TETON COUNTY, Wyo. (CAP) - The grizzly bear that attacked three campers in Yellowstone National Park last week had just seen a special sneak preview of the upcoming Yogi Bear feature film, according to park officials.
The park had hosted an outdoor screening for campers of the first 30 minutes of the upcoming Warner Brothers film, featuring Dan Aykroyd as the voice of Yogi and Justin Timberlake as his sidekick, Boo-Boo. Several campers and the park's certified wildlife biologist, Terry McKinney, reported spotting a grizzly bear and her three cubs looking at the screen from a nearby hill.
"At first it was cute, like they were really watching the movie," said camper Fred Schafer, 49, of Addison, Wisc. "But then the big one got this look on her face ... I can only describe it as disgust."
A bear matching the same description attacked the campers later that night, and according to McKinney, " it's possible that the bear found the movie, in human terms, offensive to her. You know, as a an actual bear, one that doesn't wear a hat and tie."
"I mean, have you seen the previews?" asked McKinney, referring to the trailer in which a computer-generated Yogi Bear dances to pop music and tries to steal a lunchbox from the live-action Ranger Smith, played by Tom Cavanaugh of TV's Ed. "I'm just a biologist, and it made me want to maul somebody."
If McKinney's theory proves true, it wouldn't be the first time animals were moved to disturbing behavior by their portrayal on the big screen. At a 2005 outdoor screening in Newburyport, Mass. of Valiant - the World War II carrier pigeon movie featuring the voices of Ewan McGregor and Ricky Gervais - the event ended abruptly when hundreds of pigeons defecated on the crowd, sending children screaming and running for cover.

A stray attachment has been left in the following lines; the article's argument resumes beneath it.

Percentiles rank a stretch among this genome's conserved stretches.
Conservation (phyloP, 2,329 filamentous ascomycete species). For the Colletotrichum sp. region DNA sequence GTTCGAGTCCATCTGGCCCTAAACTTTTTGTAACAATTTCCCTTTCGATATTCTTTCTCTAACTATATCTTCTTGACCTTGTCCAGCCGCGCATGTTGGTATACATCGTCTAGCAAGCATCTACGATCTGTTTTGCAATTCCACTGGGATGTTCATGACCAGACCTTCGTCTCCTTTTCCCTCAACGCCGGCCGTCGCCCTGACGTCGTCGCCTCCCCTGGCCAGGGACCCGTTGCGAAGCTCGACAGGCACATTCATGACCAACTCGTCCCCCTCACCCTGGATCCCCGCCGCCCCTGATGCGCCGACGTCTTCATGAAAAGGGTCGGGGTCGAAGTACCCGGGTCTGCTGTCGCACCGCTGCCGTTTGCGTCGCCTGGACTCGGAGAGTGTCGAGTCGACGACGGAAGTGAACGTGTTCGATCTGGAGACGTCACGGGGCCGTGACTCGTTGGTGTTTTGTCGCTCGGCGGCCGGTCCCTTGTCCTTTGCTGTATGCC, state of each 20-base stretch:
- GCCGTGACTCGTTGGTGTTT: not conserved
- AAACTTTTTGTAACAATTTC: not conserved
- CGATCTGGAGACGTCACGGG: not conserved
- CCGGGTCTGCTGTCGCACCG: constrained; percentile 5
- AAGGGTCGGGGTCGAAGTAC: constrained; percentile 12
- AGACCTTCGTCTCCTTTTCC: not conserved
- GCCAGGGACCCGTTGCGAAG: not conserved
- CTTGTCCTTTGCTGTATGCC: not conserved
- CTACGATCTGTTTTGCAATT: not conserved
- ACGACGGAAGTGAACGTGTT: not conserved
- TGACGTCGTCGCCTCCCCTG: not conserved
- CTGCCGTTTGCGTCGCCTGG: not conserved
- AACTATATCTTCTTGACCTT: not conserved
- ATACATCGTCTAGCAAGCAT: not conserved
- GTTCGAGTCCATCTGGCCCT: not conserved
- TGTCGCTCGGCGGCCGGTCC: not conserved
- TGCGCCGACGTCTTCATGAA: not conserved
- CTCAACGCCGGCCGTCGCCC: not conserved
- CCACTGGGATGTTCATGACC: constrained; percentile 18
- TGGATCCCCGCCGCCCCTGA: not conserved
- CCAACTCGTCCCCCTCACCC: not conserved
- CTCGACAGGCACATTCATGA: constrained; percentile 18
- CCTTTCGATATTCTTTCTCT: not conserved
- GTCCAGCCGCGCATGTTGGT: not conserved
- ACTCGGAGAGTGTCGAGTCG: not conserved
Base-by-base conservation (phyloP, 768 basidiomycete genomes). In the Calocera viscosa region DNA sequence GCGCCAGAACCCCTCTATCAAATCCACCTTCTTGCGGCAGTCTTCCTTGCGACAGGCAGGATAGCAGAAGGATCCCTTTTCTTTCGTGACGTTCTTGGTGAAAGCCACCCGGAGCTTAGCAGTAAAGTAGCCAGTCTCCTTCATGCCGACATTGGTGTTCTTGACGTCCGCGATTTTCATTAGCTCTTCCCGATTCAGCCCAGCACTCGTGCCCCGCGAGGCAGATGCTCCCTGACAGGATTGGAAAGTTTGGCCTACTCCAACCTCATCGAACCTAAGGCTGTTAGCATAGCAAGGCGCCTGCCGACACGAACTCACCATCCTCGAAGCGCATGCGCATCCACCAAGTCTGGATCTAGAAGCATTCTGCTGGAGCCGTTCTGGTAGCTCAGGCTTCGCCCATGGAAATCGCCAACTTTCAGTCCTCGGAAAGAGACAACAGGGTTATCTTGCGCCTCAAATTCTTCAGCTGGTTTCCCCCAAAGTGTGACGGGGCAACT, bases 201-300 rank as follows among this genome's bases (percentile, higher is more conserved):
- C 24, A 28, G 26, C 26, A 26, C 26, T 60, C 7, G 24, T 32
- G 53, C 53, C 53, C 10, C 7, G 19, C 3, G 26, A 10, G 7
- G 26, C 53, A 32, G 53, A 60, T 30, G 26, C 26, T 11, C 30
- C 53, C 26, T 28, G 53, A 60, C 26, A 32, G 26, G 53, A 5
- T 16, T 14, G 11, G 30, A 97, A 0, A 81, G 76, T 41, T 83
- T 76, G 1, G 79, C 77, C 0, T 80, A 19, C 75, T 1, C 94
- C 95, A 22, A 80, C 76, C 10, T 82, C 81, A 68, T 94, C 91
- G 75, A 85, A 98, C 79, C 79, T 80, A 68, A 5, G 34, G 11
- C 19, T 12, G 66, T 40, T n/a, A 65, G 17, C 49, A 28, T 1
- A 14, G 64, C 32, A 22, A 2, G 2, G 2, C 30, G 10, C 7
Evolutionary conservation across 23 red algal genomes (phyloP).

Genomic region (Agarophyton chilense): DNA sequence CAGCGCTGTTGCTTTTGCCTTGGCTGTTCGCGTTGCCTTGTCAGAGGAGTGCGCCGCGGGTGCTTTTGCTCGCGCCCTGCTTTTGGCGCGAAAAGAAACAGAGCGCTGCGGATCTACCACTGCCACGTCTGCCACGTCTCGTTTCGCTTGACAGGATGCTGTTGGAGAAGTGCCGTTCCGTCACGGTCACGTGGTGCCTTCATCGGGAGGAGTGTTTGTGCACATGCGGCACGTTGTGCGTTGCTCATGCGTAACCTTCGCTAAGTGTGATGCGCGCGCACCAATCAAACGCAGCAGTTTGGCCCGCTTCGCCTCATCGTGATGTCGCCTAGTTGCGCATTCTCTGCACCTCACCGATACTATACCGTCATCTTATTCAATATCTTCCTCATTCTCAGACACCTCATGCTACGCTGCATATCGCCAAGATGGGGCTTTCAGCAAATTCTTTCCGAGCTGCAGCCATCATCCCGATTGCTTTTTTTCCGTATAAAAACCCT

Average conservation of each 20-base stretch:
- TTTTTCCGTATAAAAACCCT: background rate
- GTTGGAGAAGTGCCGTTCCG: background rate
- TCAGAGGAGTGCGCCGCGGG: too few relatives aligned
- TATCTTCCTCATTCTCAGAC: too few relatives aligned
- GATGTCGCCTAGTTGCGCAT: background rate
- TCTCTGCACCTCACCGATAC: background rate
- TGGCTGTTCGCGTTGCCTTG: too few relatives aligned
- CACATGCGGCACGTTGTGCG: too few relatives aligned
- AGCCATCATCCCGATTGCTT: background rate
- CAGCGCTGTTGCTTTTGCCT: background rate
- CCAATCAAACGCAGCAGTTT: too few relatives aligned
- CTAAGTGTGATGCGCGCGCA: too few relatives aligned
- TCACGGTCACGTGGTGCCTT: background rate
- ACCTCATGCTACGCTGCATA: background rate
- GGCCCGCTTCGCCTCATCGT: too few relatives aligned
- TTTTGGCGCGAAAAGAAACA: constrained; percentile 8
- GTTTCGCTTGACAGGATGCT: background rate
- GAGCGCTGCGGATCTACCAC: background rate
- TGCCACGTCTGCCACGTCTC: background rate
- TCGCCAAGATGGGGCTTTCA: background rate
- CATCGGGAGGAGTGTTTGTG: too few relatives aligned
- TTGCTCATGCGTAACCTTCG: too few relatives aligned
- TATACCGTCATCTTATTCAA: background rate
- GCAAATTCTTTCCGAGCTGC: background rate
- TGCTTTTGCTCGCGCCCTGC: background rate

The Yellowstone incident has sent shock waves through the industry, particularly its animation studios. At 20th Century Fox Animation, executives have once again postponed release of the long-delayed Gasbag Bear, the flatulent bear movie featuring the voice of Jack Black that it had hoped would compete with Pixar's next scheduled release, Amoebas.
"I'd hate to think one of our films could wind up being responsible for that kind of carnage," said one Fox executive who declined to be named. "Haven't cartoons done enough damage?" he asked, referring to the screening of Star Wars: The Clone Wars that spurred an angry mob to murder a George Lucas look-alike outside the theater.
For his part, Pixar Chief Creative Officer John Lasseter says that Pixar movies have never resulted in violence, rarely inspiring anything more severe than melancholy or, occasionally, ennui.
Not all subscribe to the theory that Yogi was behind the bear attacks, however. Cavanaugh, who stars as Ranger Smith, said last night from Yellowstone that the bear attacks following the screening "were just a sad, unfortunate coincidence." Then he was immediately mauled to death by a bear.
"Given that his latest career move was appearing in Yogi Bear, I'd say he's better off," commented New York Observer film critic Rex Reed.
- CAP News Staff